The term ‘psychepoiesis’ is borrowed from the practice of Archetypal Psychology (Hillman et al), wherein it is used to describe the process of exploring images as they are reflected in the soul (- or imagination) of the analysand. The idea that our experience of the natural world, in particular landscapes, has an imaginative reflex which is open to creative exploration has been a cornerstone in my own artistic practice since 2001, often prompting the question: can work inspired by landscape be poetically interpreted as a dialogue with the genii locorum, or spirits of a place? Violet Paget (1925) calls the genius loci an ‘indwelling god, that we make for ourselves,’ but notes that it is a self-made god which is transcendent: going beyond individuality and taking ‘his being into our contemplation of times and peoples not our own, but felt by our imagination and sympathy to be consubstantial with ourselves in whatever in us is not trumpery, deciduous or abominable.’ As a musician and developing locative media artist, I would like to use my talk I to share anecdotes and discuss developing philosophies arising from the confluence of the phenomenology of landscape and the figure of the genius loci as creative psychopomp.
Network Music Festival, Birmingham
Stop, Look, Listen and Think: (Virtually) Embodied Sound and the Experience of Landscape [slides at academia.edu]
A disembodied voice has called you across the fields to edge of a typically English country churchyard. Passing through the gate, you hear a chattering above you. The sound of birds? No – these voices seem to come from stone throats: the whispers of the gargoyles observing their new visitor. “Hurry,” implores the voice. “Walk around the church three times. You must set me free!”
This is the opening scenario for a work of locative dramaturgy based at a semi-rural, semi-industrial site in West Yorkshire, currently undergoing initial planning. Using headphones and a smart phone, users will be compelled to experience a landscape in an entirely new way: restructured through the tools of geolocation, binaural sound and imaginative artistic curation.
This talk focuses on the work leading up to this project and developing philosophies relating to embodied sound and narratives. In an age of ‘database society’ and high-speed mobile networks we find there is a darker side to our ability to instantly access data and be persistently connected to our favoured networks: a diffusion of both attention and ‘consciousness’. It often feels that – in spite of our apparent advances in knowledge and technology – our frame of reference for relating with the world is diminishing from a universal scope to that of a 4-inch screen in our pockets.
In such a situation, could embodied narratives provide a differential technological development to re-connect us with our environments? My developing philosophy for mobile media is to take the eyes away from the screen and concentrate upon the evocative nature of sound as augment reality: to make people look and think again about their environments. The development locative media for Almias, Holbeck Audiowalk and LOAM are discussed as case studies in a dialogue between art, technology and geography.
Active Notation (with Nigel Morgan)
How might our established system of common musical notation adapt to our increasingly networked, digital world and in a field where music technology is often biased toward signal processing and manipulation of pre-recorded material? Nigel Morgan and Phil Legard survey ways in which network communications have changed the performance of notated musical works since the millennium.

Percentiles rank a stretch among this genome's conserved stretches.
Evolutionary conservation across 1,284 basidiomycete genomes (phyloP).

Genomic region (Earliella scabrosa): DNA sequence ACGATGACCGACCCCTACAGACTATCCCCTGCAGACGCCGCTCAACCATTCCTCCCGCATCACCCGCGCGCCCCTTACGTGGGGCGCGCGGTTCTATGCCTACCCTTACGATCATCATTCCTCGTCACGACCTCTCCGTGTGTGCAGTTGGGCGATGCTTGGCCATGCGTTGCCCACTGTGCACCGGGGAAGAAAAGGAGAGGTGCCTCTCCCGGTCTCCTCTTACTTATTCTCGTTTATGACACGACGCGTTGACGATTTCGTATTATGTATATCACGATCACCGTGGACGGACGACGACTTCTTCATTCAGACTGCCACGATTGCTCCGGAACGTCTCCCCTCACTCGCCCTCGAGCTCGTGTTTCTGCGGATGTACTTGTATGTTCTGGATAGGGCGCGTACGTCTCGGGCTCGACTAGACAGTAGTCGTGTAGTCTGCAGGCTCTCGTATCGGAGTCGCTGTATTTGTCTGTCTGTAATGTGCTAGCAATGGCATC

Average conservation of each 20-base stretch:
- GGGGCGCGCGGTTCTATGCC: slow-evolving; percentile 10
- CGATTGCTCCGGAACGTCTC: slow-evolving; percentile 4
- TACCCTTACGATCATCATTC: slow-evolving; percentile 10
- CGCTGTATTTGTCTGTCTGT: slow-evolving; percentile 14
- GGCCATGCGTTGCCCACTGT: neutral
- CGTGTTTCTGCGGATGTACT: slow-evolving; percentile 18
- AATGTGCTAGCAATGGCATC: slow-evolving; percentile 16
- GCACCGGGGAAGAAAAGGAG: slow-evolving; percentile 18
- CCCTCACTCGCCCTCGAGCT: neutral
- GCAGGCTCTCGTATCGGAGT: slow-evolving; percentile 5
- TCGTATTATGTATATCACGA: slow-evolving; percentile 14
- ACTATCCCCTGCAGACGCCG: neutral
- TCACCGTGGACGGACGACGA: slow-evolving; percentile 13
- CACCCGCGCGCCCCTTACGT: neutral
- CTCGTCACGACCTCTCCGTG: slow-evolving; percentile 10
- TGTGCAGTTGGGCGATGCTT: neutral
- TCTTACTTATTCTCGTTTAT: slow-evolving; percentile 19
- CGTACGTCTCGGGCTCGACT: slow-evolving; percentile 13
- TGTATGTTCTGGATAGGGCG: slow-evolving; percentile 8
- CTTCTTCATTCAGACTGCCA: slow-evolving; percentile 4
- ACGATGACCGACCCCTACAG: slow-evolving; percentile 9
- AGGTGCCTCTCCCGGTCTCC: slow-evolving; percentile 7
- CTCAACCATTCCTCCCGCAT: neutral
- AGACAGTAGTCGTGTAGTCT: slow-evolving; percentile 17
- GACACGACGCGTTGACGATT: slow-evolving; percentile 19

In 2001-02 Nigel Morgan wrote two large-scale works for distributed ensembles over ISDN. How could three ensembles in distant locations successfully synchronise their performances (themselves each before a live audience) and also be brought together online for a virtual fourth performance? How did dealing with issues like distance and latency require new compositional strategies?
This work led on to the realisation of a number of ‘Active Notation’ systems in collaboration with Phil Legard, commencing in 2005. Active Notation is a philosophy in which common music notation is augmented by network and digital technology to investigate how notation, which was once ‘fixed’ to the printed page can be made more fluid and ‘active’.
Approaches to Active Notation include methods by which lengthy open-form scores can be coordinated within large ensembles (Self Portrait for variable ensemble, 2005). These include using networked page-turns and score orientation, and the use of networks to propagate re-scoring, re-organisation and markups,
In addition to this is the ‘fluid’ nature of an Active score – not only in the way that pages can be marked up and distributed, but in the potential to re-score the work and to look beyond the notes into the underlying structure and creative narrative of a work.
This talk will further examine some of the ways that providing access to a ‘poietic’ narrative can underpin the rehearsal and performance practice of such a networked piece.
Spaces of (Dis)Location, Glasgow University
Located Memory and the Realisation of Place [abstract at academia.edu]
Simon Bradley and Phil Legard discuss their continuing work on location-based public events chiefly concerned with personal responses to place. They explore how their methods enable the development of public events that allow for a distributed construction of meaning that is shared between artist and attendee. Arising from these concerns Simon and Phil’s current work considers strategies involving fragmented narratives, embodied narratives and locative media for the creative delivery of oral history within a philosophy that assumes the codependence of memory and place.
Sonic Arts Forum, Leeds University
An Archaeology of the Voice: Location and Audition [abstract at academia.edu]
Co-presented with Simon Bradley. An overview of current research and practice regarding extended post-documentary interview techniques and locative augmented aurality applications.